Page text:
Meditation can help you overcome negative thought patterns, worrying about the future, dwelling on the past, or struggling to overcome a bad day[3]. It shifts your mentality and helps you focus on the present or any one thing you truly want to focus on.

Here is an example of a meditation you can do:

Get into a comfortable position. Close your eyes. Rest your body, release tension, and unclench your jaw. Tighten and release each muscle group in a body scan for progressive muscle relaxation.

Focus on your breath, taking a few deep breaths. Let your belly expand when you breathe in for diaphragmatic breathing. Empty yourself completely of air, then return to normal breathing.

Next, focus on the idea of self-love and let it erase negative thoughts. Think about the ways you’ve been judging yourself, with the narratives coming up that your mind may create.

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Give yourself unconditional love and release judgment. Take your time meditating on this because you matter. This is particularly important if you had a bad day.

Check out this article for more on how to get started with a meditation practice.

4. Do Child’s Pose

Yoga Outlet says:

“Child’s Pose is a simple way to calm your mind, slow your breath, and restore a feeling of peace and safety. Practicing the pose before bedtime can help to release the worries of the day. Practicing in the morning can you help transition from sleeping to waking.”[4]

When you do Child’s Pose, it can be between difficult positions in yoga, or it can be anytime you feel you need a rest. It helps you recover from difficulties and relax the mind.

It also has the physical health benefits of elongating your back, opening your hips, and helping with digestion[5].

To do Child’s Pose, rest your buttocks back on your feet, knees on the floor. Elongate your body over your knees with both arms extended or tucked back, with head and neck resting on the floor[6].

Had a bad day? Try Child's Pose.

     

    Do this pose as a gift to yourself. You are allowing yourself to heal, rest, get time for yourself, recover, and recharge. When you’ve had a bad day, it’s there waiting for you.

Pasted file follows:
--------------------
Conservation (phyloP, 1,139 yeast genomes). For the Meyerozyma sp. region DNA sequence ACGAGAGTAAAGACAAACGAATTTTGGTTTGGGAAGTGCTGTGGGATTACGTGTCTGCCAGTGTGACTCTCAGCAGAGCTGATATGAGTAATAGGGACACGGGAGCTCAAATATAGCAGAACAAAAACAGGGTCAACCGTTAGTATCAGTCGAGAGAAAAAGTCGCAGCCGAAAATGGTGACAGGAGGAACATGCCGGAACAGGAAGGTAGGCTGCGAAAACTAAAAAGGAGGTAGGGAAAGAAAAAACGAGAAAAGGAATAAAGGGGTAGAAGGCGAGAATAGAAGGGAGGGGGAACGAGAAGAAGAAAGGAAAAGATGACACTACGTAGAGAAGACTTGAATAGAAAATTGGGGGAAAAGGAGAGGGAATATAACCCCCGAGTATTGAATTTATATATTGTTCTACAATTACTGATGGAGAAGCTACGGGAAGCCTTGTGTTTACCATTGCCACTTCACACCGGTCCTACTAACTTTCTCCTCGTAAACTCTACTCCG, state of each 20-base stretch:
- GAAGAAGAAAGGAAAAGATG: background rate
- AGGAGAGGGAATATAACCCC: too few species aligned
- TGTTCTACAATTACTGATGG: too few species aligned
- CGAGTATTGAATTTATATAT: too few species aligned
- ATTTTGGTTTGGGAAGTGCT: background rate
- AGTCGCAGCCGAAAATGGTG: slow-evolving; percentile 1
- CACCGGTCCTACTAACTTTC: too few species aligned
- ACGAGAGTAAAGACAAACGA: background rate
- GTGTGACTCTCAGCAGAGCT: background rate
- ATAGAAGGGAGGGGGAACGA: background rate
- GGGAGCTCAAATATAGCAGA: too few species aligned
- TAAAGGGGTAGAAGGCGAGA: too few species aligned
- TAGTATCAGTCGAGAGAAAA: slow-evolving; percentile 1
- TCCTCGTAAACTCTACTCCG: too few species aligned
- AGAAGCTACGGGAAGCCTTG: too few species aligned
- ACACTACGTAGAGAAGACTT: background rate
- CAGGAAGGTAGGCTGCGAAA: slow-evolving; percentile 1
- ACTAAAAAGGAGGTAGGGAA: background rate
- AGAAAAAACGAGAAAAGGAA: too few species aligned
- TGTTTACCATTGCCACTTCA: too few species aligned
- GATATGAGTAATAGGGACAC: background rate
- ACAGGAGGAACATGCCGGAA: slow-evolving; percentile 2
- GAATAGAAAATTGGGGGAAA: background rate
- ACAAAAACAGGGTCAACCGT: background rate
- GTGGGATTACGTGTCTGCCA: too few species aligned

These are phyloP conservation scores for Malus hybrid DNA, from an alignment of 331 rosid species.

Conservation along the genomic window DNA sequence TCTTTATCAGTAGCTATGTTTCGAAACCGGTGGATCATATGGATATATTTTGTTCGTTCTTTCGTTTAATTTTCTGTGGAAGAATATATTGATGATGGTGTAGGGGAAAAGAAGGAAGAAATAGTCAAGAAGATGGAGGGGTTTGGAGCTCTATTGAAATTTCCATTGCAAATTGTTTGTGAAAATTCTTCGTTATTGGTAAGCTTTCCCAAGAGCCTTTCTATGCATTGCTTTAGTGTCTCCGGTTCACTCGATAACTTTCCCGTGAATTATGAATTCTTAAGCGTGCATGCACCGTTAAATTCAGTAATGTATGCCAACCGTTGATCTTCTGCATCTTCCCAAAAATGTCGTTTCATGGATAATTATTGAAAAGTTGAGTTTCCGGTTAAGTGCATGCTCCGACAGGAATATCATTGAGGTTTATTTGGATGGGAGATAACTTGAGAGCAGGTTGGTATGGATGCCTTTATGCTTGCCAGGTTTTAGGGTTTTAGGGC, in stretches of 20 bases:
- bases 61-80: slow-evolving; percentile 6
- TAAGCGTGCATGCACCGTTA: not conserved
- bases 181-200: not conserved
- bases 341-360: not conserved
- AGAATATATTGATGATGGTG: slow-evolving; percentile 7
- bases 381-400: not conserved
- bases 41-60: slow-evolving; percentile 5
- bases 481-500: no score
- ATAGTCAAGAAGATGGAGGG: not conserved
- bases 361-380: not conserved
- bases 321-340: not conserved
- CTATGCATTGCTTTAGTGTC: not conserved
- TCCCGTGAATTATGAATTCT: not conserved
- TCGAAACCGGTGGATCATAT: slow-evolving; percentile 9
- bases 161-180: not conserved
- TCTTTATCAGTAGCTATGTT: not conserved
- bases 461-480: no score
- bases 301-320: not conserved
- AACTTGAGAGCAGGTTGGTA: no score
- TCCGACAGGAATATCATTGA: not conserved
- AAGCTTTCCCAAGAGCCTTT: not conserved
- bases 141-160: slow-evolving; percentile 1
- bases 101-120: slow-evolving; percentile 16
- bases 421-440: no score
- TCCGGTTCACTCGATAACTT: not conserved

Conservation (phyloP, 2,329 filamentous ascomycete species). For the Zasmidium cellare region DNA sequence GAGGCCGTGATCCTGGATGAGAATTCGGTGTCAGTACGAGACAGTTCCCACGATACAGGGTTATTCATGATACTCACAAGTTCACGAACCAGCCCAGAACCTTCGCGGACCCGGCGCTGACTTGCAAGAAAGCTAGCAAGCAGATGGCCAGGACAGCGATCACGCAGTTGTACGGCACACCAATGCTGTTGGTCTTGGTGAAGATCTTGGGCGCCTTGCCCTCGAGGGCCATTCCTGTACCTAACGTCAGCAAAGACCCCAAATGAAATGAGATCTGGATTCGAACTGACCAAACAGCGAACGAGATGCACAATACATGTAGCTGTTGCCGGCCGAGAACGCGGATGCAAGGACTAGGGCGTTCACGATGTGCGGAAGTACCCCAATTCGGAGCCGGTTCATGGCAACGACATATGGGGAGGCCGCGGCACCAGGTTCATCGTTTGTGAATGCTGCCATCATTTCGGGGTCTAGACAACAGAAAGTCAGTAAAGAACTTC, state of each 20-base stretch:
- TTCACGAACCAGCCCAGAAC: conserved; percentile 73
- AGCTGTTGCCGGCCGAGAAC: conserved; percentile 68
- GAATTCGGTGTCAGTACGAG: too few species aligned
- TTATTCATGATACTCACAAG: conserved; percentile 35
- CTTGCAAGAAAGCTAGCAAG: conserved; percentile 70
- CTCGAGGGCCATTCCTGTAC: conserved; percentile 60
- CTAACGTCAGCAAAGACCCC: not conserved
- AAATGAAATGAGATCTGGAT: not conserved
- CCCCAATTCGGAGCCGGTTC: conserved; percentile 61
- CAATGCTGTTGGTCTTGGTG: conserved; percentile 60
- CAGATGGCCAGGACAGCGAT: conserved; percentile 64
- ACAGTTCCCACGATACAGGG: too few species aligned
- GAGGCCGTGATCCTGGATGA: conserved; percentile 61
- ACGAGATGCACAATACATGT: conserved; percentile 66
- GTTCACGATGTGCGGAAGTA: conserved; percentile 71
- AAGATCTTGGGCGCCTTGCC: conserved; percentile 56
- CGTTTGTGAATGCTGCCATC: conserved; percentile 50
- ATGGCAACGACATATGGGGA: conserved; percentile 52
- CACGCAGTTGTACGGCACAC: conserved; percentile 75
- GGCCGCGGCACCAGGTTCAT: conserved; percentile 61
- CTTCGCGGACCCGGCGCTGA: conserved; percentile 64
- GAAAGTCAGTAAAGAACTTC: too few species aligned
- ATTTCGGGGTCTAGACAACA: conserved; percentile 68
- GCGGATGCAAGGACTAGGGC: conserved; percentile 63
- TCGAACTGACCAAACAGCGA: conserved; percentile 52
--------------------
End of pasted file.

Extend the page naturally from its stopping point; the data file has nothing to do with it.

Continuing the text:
5. Try Positive Self-Talk

    Engage in positive self-talk. This is essentially choosing your thoughts.

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    When you have a negative thought, such as “I can’t do this,” replace it consciously with the thought “I can do this.” Give yourself positive affirmations to help with this.

    Negative self-talk fits into four general categories: personalizing or blaming yourself, magnifying or only focusing on the negative, catastrophizing or expecting the worst to happen, and polarizing or only seeing back and white[7].

    When you stop blaming yourself for everything and start focusing on the positive, expecting things to work out, and seeing the areas of grey in life, you reverse these negative mindsets and engage in positive self-talk.

    When you speak words of kindness to yourself, your brain responds with a more positive attitude. That attitude will affect everything you do. It’s how you take care of yourself if you had a bad day.

    Check in with yourself to know when you are having negative self-talk. Are you seeing patterns? When did they start to become a problem? Are you able to turn these thoughts around?

    6. Use Coping Skills and Take a Break

    Use your coping skills. This means not letting your thoughts take control of yourself.

    You can distract yourself and escape a bit. Do things you love. You can exercise, listen to music, dance, volunteer or help someone, be in nature, or read a book.

    It isn’t about repression. It’s about redirection. You can’t stay in thoughts that are no longer working for you.

    Sometimes, it’s okay to get out of your own way. Give yourself a break from the things going on in your head. You can always come back to a problem later. This may even help you figure out the best course of action as sometimes stepping away is the only way to see the solution.

    If you had a bad day, you may not feel like addressing what went wrong. You may need a break, so take one.

    7. If a Bad Day Turns Into Bad Days

    “I believe depression is legitimate. But I also believe that if you don’t exercise, eat nutritious food, get sunlight, get enough sleep, consume positive material, surround yourself with support, then you aren’t giving yourself a fighting chance.” –Jim Carrey

    If you’ve been feeling out of control, depressed, or unstable for more than a few weeks, it’s time to call a mental health professional. This is not because you have failed in any way. It’s because you are human, and you simply need help.

    You may not be able to quickly rebound from a bad day, and that’s fine. Feel what you feel, but don’t let it consume you.

    When you talk to a professional, share the techniques that you have already tried here and whether they were helpful. They may tell you additional ideas or gain insights from your struggles of not being able to rebound from a series of bad days.

    If you’re having more than just a bad day, they will want to know. If you don’t have the answers, that’s okay, too. You just need to try these tools and figure out how you’re feeling. That’s all that’s required of you.

    Keep taking care of yourself. Any progress is progress, no matter how small. Give yourself a chance to get better by reaching out.

    Final Thoughts

    If you had a bad day, don’t let it stop you.

    Know this: It’s okay not to be okay. You have a right to feel what you feel. But there is something you can do about it.

    You can invest in yourself via self-care.

    You are not alone in this. Everyone has bad days from time to time. You just need to know that you are the positive things you tell yourself.

    More Things You Can Do If You Had a Bad Day

    Featured photo credit: Anthony Tran via unsplash.com

    Reference